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Unit of study_

BMET4961: Biomechanics and Biomaterials

Semester 2, 2020 [Normal day] - Camperdown/Darlington, Sydney

This course is divided into two parts: biomechanics and biomaterials: Biomechanics is the study of the body from the point of view of it being an engineering structure. There are many aspects to this since the human body contains soft tissues, hard tissues (skeletal system), and articulating joints. We will begin with a general introduction to biomechanics, modelling the human body from the macroscopic level to the microscopic level. We will then study soft tissue mechanics, with respect to both non-linear and viscoelastic descriptions, with a significant focus on the mathematical methods used in relation to the mechanics of the system. We will then look at specific aspects of biomechanics: muscle mechanics, joint mechanics, kinematics and dynamics of human gait (gait analysis), biomechanics of cells, physiological fluid flow, biomechanics of injury, functional and mechanical response of tissues to mechanical loading. Biomaterials This course will involve the study of biomaterials from two perspectives: firstly, the response of the body towards the biomaterial - an immune response and foreign body reaction; secondly, the response of the biomaterial to the body - corrosion, biodegradation, and mechanical failure. Our study will begin with the response of the body towards the biomaterial. We will begin by looking at the immune system itself and then move on to look at the normal inflammatory response. We will then study in detail the foreign body reaction caused by biomaterials. The final part of this section is the study of protein adsorption onto biomaterials, with a strong focus on the Vroman effect. Then we will move onto the response of the biomaterial to the body. We will begin by a review of biomaterials, their applications, and compositions, and mechanical properties. We will then look at key problems such as corrosion, stress shielding, static fatigue, and mechanical failure. Finally, we will take a practical look at the materials themselves. Beginning with metals, then polymers (thermoplastic, thermosetting, and biodegradable), and finally ceramics (bioinert, biodegradable, and bioactive).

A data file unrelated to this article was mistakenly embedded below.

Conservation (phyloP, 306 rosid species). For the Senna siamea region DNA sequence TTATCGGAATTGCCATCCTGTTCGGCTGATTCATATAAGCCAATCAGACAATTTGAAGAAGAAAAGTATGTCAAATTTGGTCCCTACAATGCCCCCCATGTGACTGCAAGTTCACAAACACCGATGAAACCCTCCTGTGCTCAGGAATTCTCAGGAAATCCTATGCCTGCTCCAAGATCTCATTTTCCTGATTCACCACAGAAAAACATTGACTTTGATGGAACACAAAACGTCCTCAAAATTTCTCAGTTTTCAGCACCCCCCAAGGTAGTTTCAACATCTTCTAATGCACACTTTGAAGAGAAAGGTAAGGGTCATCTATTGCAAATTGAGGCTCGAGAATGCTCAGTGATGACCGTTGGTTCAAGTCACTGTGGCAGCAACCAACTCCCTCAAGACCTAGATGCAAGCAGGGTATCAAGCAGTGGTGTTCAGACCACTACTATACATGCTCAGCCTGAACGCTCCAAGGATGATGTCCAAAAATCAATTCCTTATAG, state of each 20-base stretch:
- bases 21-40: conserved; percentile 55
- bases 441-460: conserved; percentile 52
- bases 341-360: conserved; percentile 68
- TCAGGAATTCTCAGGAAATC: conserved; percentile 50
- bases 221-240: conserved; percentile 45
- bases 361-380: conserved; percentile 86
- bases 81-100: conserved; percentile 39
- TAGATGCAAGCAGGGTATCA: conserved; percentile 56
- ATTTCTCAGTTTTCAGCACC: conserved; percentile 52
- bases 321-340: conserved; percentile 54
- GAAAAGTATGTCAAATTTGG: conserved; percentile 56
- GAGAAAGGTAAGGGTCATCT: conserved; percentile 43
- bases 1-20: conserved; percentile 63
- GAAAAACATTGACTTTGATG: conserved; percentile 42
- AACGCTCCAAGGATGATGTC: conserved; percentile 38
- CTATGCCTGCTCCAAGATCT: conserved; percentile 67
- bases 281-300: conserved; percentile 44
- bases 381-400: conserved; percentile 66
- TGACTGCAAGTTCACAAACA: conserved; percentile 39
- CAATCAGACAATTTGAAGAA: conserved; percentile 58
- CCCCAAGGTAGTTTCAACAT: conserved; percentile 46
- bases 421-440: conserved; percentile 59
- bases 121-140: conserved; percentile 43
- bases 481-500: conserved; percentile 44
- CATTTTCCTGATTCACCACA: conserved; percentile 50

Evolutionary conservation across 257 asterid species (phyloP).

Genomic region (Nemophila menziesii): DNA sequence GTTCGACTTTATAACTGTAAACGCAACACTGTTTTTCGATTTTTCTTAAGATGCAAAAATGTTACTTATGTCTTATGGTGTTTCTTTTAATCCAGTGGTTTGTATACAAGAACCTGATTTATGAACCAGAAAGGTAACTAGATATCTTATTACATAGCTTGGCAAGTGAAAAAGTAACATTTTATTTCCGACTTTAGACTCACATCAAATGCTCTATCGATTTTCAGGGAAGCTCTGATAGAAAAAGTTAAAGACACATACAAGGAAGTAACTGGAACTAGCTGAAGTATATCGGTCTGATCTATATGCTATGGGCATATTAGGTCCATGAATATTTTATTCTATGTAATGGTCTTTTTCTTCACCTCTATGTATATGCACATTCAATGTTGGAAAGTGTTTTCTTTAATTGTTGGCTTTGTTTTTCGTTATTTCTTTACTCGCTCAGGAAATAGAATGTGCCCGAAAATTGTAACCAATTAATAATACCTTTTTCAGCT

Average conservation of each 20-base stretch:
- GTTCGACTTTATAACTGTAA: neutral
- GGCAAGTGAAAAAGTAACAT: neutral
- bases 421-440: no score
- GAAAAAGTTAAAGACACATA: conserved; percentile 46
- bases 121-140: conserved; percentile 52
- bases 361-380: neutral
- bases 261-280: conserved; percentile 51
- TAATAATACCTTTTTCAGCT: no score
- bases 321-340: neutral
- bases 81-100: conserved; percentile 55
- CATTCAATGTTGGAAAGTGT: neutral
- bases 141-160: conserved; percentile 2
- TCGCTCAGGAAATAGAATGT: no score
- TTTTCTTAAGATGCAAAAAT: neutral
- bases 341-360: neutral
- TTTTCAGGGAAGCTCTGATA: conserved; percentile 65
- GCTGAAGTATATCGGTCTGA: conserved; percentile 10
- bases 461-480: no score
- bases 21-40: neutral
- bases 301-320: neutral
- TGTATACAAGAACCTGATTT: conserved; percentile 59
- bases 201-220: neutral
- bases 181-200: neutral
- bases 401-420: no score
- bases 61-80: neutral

Unit details and rules

Unit code BMET4961
Academic unit Biomedical Engineering
Credit points 6
(ENGG1960 OR AMME1802 OR ENGG1802 OR PHYS1001) AND (AMME2302 OR AMME1362) AND (MECH2901 OR BMET2901)
Assumed knowledge


Available to study abroad and exchange students


Teaching staff

Coordinator Young No,
Type Description Weight Due Length
Final exam (Open book) Type C final exam Final exam
Final exam covering biomaterials and biomechanics
45% Formal exam period 2 hours
Outcomes assessed: LO1 LO2 LO3 LO7 LO8 LO9
Assignment group assignment Group research report
Research report on current materials and designs in medical devices
15% Week 05 8 pages
Outcomes assessed: LO7 LO13 LO12 LO11 LO10
Assignment Biomechanics ANSYS lab report
Finite element analysis report
15% Week 08 ~5 page report
Outcomes assessed: LO2 LO4 LO10
Presentation group assignment Group design project
Presentation and supporting documents as a hypothetical medtech company
15% Week 11 10 minute presentation
Outcomes assessed: LO1 LO2 LO3 LO5 LO6 LO7 LO8 LO9 LO10 LO11 LO12 LO13
Tutorial quiz Weekly quizzes
Short weekly quizzes to keep you on your toes
10% Weekly 20 minutes each
Outcomes assessed: LO1 LO9 LO8 LO7 LO4 LO3 LO2
group assignment = group assignment ?
Type C final exam = Type C final exam ?

Assessment summary

  • Weekly quizzes: The first 20 minutes of each tutorial will be a weekly quiz on the lecture content the week prior. The questions will be a mix of multiple choice and short answer questions. These quizzes and associated solutions will form the basis for your study notes for the final examination.
  • Final examination: Closed-book examination covering all the content addressed in both lectures and tutorials. The examination will be a mix of multiple choice, short answer questions, and one long answer question.
  • Biomechanics lab report: You will use the OptiTrak (motion capture) system to collect data on joint movement during normal and affected motion. You will then analyse the data and produce a written lab report with the associated introduction (context) and discussion of the results.
  • Group research report: You write a maximum 12-page report (including references) about a medical device or implant that is in current clinical circulation in any of the major clinical federally regulated markets 
  • Group design project: In extension from your group research report, your group will now form a hypothetical company to make your own version of the medical device where you modify the biomaterial and biomechanics of the said device based on your findings. Your assessment will be a 10 minute presentation pitch justifying your device design.

Detailed information for each assessment can be found on Canvas.